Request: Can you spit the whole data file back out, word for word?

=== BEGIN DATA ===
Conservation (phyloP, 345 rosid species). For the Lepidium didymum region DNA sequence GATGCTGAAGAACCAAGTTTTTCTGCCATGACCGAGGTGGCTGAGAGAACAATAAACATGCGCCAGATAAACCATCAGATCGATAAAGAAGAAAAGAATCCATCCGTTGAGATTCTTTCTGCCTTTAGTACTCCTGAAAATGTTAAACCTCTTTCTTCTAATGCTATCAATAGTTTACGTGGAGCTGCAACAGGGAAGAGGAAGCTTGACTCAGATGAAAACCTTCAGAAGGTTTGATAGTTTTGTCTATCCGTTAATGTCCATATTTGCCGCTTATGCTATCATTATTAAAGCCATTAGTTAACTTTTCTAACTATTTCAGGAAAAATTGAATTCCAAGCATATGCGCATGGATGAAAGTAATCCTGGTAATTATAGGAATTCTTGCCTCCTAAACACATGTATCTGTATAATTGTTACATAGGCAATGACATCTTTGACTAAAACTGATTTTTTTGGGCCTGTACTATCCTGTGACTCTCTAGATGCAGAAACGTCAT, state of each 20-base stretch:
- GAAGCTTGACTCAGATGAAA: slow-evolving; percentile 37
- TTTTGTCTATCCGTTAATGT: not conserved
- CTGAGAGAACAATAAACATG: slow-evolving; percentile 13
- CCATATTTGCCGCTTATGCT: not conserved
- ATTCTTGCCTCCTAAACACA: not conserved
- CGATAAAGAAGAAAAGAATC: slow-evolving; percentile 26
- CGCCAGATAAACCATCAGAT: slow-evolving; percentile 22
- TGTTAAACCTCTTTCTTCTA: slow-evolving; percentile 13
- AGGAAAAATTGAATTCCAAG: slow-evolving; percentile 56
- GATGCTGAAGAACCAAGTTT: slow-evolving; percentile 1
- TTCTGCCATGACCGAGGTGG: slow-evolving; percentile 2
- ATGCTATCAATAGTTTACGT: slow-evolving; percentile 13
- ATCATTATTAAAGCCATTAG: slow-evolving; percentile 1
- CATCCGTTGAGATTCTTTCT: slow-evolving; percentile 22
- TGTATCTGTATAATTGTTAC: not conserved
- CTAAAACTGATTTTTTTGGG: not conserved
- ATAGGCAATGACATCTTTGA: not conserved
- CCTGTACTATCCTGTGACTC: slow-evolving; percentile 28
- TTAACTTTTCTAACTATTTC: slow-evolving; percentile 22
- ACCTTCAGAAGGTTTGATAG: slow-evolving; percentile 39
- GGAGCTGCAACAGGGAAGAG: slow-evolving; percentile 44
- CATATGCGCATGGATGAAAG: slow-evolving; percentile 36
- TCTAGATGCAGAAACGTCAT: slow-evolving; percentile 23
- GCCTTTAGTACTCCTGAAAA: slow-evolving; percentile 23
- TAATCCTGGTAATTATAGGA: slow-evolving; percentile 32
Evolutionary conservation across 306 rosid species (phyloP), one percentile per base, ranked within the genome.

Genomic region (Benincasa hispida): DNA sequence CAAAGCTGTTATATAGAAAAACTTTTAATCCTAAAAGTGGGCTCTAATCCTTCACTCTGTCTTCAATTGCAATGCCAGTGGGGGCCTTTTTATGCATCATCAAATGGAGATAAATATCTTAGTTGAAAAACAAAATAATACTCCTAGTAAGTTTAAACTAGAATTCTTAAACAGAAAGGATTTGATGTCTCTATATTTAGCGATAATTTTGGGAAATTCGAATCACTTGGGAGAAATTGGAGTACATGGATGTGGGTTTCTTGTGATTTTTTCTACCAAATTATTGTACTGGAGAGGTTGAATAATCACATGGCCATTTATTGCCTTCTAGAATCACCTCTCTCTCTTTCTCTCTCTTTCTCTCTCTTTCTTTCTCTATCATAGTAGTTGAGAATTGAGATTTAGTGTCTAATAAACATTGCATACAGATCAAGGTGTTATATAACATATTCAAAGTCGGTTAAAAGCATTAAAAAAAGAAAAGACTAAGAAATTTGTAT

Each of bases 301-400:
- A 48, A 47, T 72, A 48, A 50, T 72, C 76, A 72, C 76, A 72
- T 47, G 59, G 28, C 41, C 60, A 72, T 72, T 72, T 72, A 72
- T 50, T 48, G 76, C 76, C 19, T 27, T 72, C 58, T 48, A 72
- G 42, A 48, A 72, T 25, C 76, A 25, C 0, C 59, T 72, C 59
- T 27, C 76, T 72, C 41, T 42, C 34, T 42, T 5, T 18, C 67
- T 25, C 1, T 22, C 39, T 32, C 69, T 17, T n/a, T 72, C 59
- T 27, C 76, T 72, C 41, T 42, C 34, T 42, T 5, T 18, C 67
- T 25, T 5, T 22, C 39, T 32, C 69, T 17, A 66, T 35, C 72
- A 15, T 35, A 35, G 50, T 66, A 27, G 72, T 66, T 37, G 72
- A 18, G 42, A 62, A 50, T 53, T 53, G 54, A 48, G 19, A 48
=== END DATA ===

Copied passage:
Conservation (phyloP, 345 rosid species). For the Lepidium didymum region DNA sequence GATGCTGAAGAACCAAGTTTTTCTGCCATGACCGAGGTGGCTGAGAGAACAATAAACATGCGCCAGATAAACCATCAGATCGATAAAGAAGAAAAGAATCCATCCGTTGAGATTCTTTCTGCCTTTAGTACTCCTGAAAATGTTAAACCTCTTTCTTCTAATGCTATCAATAGTTTACGTGGAGCTGCAACAGGGAAGAGGAAGCTTGACTCAGATGAAAACCTTCAGAAGGTTTGATAGTTTTGTCTATCCGTTAATGTCCATATTTGCCGCTTATGCTATCATTATTAAAGCCATTAGTTAACTTTTCTAACTATTTCAGGAAAAATTGAATTCCAAGCATATGCGCATGGATGAAAGTAATCCTGGTAATTATAGGAATTCTTGCCTCCTAAACACATGTATCTGTATAATTGTTACATAGGCAATGACATCTTTGACTAAAACTGATTTTTTTGGGCCTGTACTATCCTGTGACTCTCTAGATGCAGAAACGTCAT, state of each 20-base stretch:
- GAAGCTTGACTCAGATGAAA: slow-evolving; percentile 37
- TTTTGTCTATCCGTTAATGT: not conserved
- CTGAGAGAACAATAAACATG: slow-evolving; percentile 13
- CCATATTTGCCGCTTATGCT: not conserved
- ATTCTTGCCTCCTAAACACA: not conserved
- CGATAAAGAAGAAAAGAATC: slow-evolving; percentile 26
- CGCCAGATAAACCATCAGAT: slow-evolving; percentile 22
- TGTTAAACCTCTTTCTTCTA: slow-evolving; percentile 13
- AGGAAAAATTGAATTCCAAG: slow-evolving; percentile 56
- GATGCTGAAGAACCAAGTTT: slow-evolving; percentile 1
- TTCTGCCATGACCGAGGTGG: slow-evolving; percentile 2
- ATGCTATCAATAGTTTACGT: slow-evolving; percentile 13
- ATCATTATTAAAGCCATTAG: slow-evolving; percentile 1
- CATCCGTTGAGATTCTTTCT: slow-evolving; percentile 22
- TGTATCTGTATAATTGTTAC: not conserved
- CTAAAACTGATTTTTTTGGG: not conserved
- ATAGGCAATGACATCTTTGA: not conserved
- CCTGTACTATCCTGTGACTC: slow-evolving; percentile 28
- TTAACTTTTCTAACTATTTC: slow-evolving; percentile 22
- ACCTTCAGAAGGTTTGATAG: slow-evolving; percentile 39
- GGAGCTGCAACAGGGAAGAG: slow-evolving; percentile 44
- CATATGCGCATGGATGAAAG: slow-evolving; percentile 36
- TCTAGATGCAGAAACGTCAT: slow-evolving; percentile 23
- GCCTTTAGTACTCCTGAAAA: slow-evolving; percentile 23
- TAATCCTGGTAATTATAGGA: slow-evolving; percentile 32
Evolutionary conservation across 306 rosid species (phyloP), one percentile per base, ranked within the genome.

Genomic region (Benincasa hispida): DNA sequence CAAAGCTGTTATATAGAAAAACTTTTAATCCTAAAAGTGGGCTCTAATCCTTCACTCTGTCTTCAATTGCAATGCCAGTGGGGGCCTTTTTATGCATCATCAAATGGAGATAAATATCTTAGTTGAAAAACAAAATAATACTCCTAGTAAGTTTAAACTAGAATTCTTAAACAGAAAGGATTTGATGTCTCTATATTTAGCGATAATTTTGGGAAATTCGAATCACTTGGGAGAAATTGGAGTACATGGATGTGGGTTTCTTGTGATTTTTTCTACCAAATTATTGTACTGGAGAGGTTGAATAATCACATGGCCATTTATTGCCTTCTAGAATCACCTCTCTCTCTTTCTCTCTCTTTCTCTCTCTTTCTTTCTCTATCATAGTAGTTGAGAATTGAGATTTAGTGTCTAATAAACATTGCATACAGATCAAGGTGTTATATAACATATTCAAAGTCGGTTAAAAGCATTAAAAAAAGAAAAGACTAAGAAATTTGTAT

Each of bases 301-400:
- A 48, A 47, T 72, A 48, A 50, T 72, C 76, A 72, C 76, A 72
- T 47, G 59, G 28, C 41, C 60, A 72, T 72, T 72, T 72, A 72
- T 50, T 48, G 76, C 76, C 19, T 27, T 72, C 58, T 48, A 72
- G 42, A 48, A 72, T 25, C 76, A 25, C 0, C 59, T 72, C 59
- T 27, C 76, T 72, C 41, T 42, C 34, T 42, T 5, T 18, C 67
- T 25, C 1, T 22, C 39, T 32, C 69, T 17, T n/a, T 72, C 59
- T 27, C 76, T 72, C 41, T 42, C 34, T 42, T 5, T 18, C 67
- T 25, T 5, T 22, C 39, T 32, C 69, T 17, A 66, T 35, C 72
- A 15, T 35, A 35, G 50, T 66, A 27, G 72, T 66, T 37, G 72
- A 18, G 42, A 62, A 50, T 53, T 53, G 54, A 48, G 19, A 48